A powerful, pathos-filled speech by Senator Diane Savino (D-Staten Island) before the failed vote yesterday:

The best account of the impact of yesterday's decisive defeat for civil rights is here. What strikes me is how many of the nay votes didn't speak at all. And how many who had privately pledged support voted no anyway. The work done with New York's GOP was particularly impressive. But one suspects that the winds blowing in the GOP today, in which any inclusion of gay people - let alone civil equality - is anathema, were primarily responsible.

It's demoralizing and dispiriting. But it is my deepest belief that every time this question is thoroughly debated, and each time we put ourselves, our dignity and our families on the line, we win even if we lose.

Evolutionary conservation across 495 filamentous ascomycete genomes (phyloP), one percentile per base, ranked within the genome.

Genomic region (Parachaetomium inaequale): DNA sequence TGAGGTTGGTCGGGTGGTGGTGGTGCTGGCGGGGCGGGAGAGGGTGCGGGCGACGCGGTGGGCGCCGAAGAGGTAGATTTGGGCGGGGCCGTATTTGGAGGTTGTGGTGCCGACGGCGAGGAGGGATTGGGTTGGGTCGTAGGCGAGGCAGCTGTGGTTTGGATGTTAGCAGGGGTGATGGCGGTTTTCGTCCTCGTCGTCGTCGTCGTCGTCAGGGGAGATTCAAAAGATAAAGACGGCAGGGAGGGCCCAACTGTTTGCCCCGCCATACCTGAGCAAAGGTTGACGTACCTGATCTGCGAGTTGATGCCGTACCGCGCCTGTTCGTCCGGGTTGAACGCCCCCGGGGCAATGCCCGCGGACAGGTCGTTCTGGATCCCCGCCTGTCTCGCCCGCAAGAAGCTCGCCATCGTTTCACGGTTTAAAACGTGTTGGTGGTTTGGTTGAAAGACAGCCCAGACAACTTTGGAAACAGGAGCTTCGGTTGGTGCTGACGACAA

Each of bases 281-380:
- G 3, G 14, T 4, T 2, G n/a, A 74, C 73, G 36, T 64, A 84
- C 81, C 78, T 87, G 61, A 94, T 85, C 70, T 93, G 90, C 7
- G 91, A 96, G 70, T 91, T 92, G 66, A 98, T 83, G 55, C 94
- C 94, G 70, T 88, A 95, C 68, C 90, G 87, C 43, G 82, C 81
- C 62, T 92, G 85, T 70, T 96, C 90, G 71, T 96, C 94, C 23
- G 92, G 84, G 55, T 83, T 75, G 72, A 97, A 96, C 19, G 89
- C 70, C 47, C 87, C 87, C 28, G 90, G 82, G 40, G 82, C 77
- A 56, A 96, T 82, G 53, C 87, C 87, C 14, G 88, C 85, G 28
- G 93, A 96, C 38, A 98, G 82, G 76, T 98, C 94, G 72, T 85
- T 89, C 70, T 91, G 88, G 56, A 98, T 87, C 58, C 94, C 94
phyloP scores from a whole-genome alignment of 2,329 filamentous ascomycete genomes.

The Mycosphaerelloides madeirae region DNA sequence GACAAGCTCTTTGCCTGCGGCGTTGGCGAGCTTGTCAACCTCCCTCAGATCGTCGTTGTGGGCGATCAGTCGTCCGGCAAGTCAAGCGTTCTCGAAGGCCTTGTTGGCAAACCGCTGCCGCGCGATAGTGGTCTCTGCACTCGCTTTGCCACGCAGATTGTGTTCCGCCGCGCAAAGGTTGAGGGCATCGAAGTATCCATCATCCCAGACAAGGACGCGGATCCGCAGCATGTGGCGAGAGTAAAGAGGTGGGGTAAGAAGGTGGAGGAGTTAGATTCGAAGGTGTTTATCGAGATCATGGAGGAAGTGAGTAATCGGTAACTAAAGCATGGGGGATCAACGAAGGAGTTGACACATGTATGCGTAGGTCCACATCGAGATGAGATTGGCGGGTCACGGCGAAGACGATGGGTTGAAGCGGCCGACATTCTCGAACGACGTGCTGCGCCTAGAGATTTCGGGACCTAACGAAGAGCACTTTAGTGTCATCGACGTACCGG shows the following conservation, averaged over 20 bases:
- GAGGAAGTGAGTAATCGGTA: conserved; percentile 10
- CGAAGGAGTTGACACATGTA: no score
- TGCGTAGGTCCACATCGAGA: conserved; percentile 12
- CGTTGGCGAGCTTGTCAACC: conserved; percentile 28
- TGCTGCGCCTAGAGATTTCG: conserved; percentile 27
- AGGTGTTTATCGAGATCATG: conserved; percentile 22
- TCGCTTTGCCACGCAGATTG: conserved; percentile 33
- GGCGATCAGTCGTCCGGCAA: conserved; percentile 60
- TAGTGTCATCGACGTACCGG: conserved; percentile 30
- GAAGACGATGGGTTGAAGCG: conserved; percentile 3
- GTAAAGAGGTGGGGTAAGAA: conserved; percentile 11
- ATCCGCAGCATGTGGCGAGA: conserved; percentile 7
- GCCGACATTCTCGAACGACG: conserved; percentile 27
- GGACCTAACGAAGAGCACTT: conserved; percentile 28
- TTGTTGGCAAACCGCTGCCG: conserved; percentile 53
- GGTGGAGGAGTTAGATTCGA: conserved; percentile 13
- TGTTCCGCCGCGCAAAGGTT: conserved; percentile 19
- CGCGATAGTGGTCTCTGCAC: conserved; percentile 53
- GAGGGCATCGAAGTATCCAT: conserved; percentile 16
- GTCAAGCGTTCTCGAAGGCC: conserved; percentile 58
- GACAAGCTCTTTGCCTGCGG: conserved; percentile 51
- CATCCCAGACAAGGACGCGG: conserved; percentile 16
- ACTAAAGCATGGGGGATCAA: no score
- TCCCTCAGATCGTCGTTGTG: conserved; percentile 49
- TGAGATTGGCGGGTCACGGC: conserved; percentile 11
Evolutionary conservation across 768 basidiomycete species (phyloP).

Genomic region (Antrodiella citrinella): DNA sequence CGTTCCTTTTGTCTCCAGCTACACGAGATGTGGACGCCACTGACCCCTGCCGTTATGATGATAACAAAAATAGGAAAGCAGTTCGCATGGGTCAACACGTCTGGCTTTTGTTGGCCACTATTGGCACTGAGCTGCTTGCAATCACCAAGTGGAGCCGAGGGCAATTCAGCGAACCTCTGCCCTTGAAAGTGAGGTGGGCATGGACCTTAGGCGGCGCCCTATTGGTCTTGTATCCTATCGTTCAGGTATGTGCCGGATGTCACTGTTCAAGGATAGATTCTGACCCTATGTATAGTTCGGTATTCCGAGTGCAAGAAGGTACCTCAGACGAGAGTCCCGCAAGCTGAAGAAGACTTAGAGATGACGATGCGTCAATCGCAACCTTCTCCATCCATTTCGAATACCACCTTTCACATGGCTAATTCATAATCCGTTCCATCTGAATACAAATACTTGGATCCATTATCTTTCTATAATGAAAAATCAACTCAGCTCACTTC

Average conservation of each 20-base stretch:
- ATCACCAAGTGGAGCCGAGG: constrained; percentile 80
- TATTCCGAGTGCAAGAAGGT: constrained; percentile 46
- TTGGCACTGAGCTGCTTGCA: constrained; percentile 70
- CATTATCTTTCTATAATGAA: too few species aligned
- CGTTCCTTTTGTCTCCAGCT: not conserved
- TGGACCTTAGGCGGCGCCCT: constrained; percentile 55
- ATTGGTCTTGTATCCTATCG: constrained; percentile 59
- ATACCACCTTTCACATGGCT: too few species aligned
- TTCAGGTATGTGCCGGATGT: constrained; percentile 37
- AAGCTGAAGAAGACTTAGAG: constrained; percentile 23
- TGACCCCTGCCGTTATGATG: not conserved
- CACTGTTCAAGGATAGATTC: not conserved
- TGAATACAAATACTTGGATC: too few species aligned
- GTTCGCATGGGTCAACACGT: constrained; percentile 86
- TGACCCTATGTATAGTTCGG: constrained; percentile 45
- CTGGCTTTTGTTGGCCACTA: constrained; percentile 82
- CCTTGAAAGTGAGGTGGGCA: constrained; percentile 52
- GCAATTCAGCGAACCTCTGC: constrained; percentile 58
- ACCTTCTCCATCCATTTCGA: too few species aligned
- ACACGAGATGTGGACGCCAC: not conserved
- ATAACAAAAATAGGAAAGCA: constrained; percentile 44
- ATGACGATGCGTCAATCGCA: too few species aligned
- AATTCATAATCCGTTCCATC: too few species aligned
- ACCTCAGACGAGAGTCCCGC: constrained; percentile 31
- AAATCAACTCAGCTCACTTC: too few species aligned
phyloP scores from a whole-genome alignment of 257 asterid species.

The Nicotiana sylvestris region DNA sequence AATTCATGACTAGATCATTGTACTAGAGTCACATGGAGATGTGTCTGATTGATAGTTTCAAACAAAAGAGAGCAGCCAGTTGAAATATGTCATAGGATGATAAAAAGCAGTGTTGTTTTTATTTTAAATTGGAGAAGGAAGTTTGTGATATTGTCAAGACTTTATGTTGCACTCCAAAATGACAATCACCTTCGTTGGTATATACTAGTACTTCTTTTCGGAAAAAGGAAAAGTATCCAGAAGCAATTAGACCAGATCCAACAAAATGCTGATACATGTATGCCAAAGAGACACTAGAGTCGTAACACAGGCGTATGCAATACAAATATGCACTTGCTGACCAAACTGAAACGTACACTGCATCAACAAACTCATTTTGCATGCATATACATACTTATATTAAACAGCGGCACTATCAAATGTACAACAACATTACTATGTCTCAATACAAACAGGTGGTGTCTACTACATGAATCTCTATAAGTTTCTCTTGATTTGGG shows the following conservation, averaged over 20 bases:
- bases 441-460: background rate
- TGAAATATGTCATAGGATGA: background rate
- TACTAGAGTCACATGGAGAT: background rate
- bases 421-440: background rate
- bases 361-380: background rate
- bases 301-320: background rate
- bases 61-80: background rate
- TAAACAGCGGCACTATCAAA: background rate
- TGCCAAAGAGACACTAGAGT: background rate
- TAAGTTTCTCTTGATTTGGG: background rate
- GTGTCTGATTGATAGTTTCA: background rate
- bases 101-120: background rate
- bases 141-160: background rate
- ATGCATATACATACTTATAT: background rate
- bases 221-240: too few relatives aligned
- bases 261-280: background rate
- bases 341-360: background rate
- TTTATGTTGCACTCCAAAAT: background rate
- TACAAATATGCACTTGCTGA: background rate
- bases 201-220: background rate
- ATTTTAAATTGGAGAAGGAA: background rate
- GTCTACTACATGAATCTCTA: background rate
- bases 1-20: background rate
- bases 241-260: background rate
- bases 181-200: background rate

This is about changing people's consciousness, deep down, the prerequisite of changing the law. And sometimes simply witnessing a majority strike down a minority so emphatically makes the point more powerfully than anything else.

Civil rights movements always move forward by occasionally moving backward. And at each moment in the struggle, those unpersuaded watch us, how we respond, who we are. Anger and sadness are more than legitimate responses. But so are calm and confidence.

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